Trump will face considerable opposition to his tax plan, especially as it would eliminate popular deductions such as for mortgage interest. It remains to be seen how many Republicans will object because of how the plan will greatly increase the deficit. To Republicans, deficits are only a problem when a Democrat is in the White House.

Stephen Colbert Shows That John McCain, Like Donald Trump, Is A Stupid Idiot

With all the bad things which happened this week, we should be relieved that the term nuclear option did not pertain to this week’s military action, in which Donald Trump showed his compassion for the Syrian children he has banning from entering the country by bombing Syria. Stephen Colbert explained the nuclear option, which culminated in the confirmation of Neil Gorsuch to the Supreme Court, in the video above. He also managed to show that John McCain is a stupid idiot.

The news started out good with the Democrats denying Gorsuch the sixty votes needed. As Colbert put it,  “Whoo, they did it, hell yeah! The Democrats won, for about an hour.”

The Republicans responded with the nuclear option:  “It’s like the saying goes. If at first you don’t succeed, change the rules and now you win.”

Initially not all Republicans supported this. Colbert quoted John McCain: “I would like to meet that idiot, I would like to meet that numbskull that would say that. That after 200 years of this tradition where the Senate has functioned pretty well. They think it would be a good idea to blow it up…Whoever says that is a stupid idiot.”

Colbert pointed out, “You have to be pretty dumb for John McCain to call you a stupid idiot, because he thought Sarah Palin could be president.” He then reported that McCain voted for the nuclear option and concluded,  “Senator McCain, In the words of an American hero, ‘You’re a stupid idiot.’”

Colbert then transitioned, “Speaking of stupid idiots, Donald Trump…”  See the video above for the rest.

As for McCain, if we need more evidence that he is a stupid idiot, today he praised Trump’s airstrikes against Syria.

Another Prediction That Trump Could Cost Republicans Control Of The House

The failure of Donald Trump to repeal and replace Obamacare, as he repeatedly claimed he would do as soon as he took office, has led to a further deterioration in public perceptions of Trump’s job performance, and risks hurting the entire Republican Party. I have previously looked at predictions that a low approval rating for Trump could cost Republicans control of the House. National Journal has another prediction that Dems Could Take House in 2018:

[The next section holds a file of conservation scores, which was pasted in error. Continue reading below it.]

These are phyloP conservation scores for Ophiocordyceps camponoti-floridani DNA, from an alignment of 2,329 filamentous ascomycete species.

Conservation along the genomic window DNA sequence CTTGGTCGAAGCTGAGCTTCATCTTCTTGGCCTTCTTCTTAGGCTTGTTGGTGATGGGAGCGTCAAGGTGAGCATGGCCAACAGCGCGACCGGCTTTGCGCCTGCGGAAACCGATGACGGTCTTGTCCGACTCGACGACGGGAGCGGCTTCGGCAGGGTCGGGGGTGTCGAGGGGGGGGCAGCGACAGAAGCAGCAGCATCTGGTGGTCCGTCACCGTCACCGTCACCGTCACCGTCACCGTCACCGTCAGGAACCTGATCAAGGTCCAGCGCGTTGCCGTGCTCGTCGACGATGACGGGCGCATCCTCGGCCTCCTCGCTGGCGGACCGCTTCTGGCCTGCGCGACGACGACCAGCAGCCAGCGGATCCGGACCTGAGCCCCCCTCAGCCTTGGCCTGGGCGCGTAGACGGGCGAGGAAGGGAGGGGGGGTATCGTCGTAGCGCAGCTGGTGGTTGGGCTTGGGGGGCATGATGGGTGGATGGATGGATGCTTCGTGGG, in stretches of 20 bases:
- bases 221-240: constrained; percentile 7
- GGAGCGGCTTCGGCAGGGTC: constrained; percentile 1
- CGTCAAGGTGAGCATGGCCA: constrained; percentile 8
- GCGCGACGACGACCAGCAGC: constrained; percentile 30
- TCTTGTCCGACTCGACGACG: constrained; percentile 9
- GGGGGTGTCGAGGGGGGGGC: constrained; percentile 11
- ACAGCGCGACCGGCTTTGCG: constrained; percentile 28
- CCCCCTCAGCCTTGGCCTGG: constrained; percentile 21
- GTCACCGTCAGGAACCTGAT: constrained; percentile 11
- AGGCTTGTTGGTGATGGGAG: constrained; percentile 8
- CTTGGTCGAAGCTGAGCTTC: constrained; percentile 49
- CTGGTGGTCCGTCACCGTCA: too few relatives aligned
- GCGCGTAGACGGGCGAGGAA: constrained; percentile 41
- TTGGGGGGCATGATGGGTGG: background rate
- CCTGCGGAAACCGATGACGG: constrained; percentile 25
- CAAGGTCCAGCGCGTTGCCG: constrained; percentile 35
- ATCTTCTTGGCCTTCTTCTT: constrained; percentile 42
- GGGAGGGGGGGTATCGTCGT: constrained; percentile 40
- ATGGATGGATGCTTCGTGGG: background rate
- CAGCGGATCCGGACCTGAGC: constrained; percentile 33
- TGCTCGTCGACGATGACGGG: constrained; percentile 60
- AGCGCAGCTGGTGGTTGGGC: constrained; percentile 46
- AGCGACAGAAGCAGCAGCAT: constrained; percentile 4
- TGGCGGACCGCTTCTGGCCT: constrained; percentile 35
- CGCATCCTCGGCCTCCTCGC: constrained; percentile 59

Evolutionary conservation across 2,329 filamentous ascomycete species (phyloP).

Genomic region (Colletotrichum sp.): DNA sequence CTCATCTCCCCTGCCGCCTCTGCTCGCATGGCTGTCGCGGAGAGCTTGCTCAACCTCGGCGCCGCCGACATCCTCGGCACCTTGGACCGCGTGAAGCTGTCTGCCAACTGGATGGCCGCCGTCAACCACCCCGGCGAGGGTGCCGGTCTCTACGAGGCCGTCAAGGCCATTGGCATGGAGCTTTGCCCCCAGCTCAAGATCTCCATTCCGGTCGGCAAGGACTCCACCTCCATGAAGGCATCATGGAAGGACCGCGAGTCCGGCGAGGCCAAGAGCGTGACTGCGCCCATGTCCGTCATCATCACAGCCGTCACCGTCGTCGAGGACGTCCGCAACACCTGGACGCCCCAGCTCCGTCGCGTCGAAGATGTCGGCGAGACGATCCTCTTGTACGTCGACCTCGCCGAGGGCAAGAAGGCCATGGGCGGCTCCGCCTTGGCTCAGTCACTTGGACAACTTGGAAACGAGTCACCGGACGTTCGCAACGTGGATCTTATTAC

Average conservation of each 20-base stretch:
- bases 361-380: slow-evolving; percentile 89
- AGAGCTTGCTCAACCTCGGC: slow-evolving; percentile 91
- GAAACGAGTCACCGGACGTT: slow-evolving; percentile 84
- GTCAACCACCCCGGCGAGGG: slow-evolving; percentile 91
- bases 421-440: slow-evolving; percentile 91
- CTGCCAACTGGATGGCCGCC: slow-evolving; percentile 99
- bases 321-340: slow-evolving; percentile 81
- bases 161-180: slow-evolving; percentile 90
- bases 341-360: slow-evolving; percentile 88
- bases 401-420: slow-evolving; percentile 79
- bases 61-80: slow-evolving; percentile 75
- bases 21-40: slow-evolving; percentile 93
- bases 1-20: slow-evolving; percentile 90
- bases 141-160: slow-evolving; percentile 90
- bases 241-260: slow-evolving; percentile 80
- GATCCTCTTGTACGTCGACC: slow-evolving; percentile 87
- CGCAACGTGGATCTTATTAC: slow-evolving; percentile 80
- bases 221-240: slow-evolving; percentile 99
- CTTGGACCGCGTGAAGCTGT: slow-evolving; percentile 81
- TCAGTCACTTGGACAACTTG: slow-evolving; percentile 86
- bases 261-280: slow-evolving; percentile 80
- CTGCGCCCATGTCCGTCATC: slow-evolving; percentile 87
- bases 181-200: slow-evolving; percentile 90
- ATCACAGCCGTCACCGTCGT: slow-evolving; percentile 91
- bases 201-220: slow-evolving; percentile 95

Demo­crats now have a real­ist­ic shot at re­tak­ing the House in 2018. Each of the past three midterm elec­tions have swung wildly against the party in power—re­flect­ive of the long­stand­ing dis­sat­is­fac­tion of voters to­wards polit­ic­al lead­er­ship, no mat­ter who’s in charge. Trump’s job ap­prov­al rat­ing is hov­er­ing around 40 per­cent, a tox­ic level for the dozens of Re­pub­lic­ans run­ning for reelec­tion in swing dis­tricts. Re­pub­lic­ans would be fool­ish to as­sume that Pres­id­ent Obama’s co­ali­tion of mil­len­ni­als and non­white voters—many of whom stayed home in past midterm elec­tions—re­mains dis­en­gaged giv­en their aver­sion to Trump.

Polit­ic­ally speak­ing, the health care bill couldn’t have been more dam­aging for Re­pub­lic­ans. In a dis­cip­lined Con­gress, safe-seat Re­pub­lic­ans would be more will­ing to take risky votes so those in com­pet­it­ive seats could main­tain some in­de­pend­ence from the party. But this time, hard-line con­ser­vat­ives in the Free­dom Caucus de­clared their un­stint­ing op­pos­i­tion early on, for­cing some vul­ner­able Re­pub­lic­ans to go on re­cord in sup­port of the un­pop­u­lar le­gis­la­tion—which didn’t even come to a vote. Adding in­sult to in­jury, Trump bragged on Twit­ter that the health care ex­changes would col­lapse as a res­ult of his in­ac­tion—the worst pos­sible mes­sage to send to any­one who viewed Trump as a can-do ex­ec­ut­ive…

There are already signs that Trump’s sag­ging ap­prov­al rat­ing is rais­ing the pos­sib­il­ity of a stun­ning up­set in an up­com­ing con­gres­sion­al elec­tion in sub­urb­an At­lanta. The race, to fill the va­cant seat held by Health and Hu­man Ser­vices Sec­ret­ary Tom Price, couldn’t be more rel­ev­ant to the health care de­bate. One pub­lic poll shows the Demo­crat­ic front-run­ner, Jon Os­soff, nar­rowly lead­ing sev­er­al of his GOP op­pon­ents in a run­off—this in a con­ser­vat­ive dis­trict that has elec­ted Re­pub­lic­ans to Con­gress for over four dec­ades. Fear­ing an em­bar­rass­ing de­feat, the party’s lead­ing House su­per PAC is spend­ing over $2 mil­lion on at­tack ads con­nect­ing Os­soff with Nancy Pelosi.

Of the 36 at-risk House Re­pub­lic­ans, ac­cord­ing to The Cook Polit­ic­al Re­port’s rat­ings, 28 rep­res­ent urb­an or sub­urb­an dis­tricts where Trump isn’t par­tic­u­larly pop­u­lar. In last year’s elec­tion, most of these GOP rep­res­ent­at­ives sig­ni­fic­antly out­per­formed Trump as voters dis­tin­guished between the pres­id­en­tial nom­in­ee and the re­cord of their own mem­ber of Con­gress. But with Trump as pres­id­ent, that dis­tinc­tion is harder to make…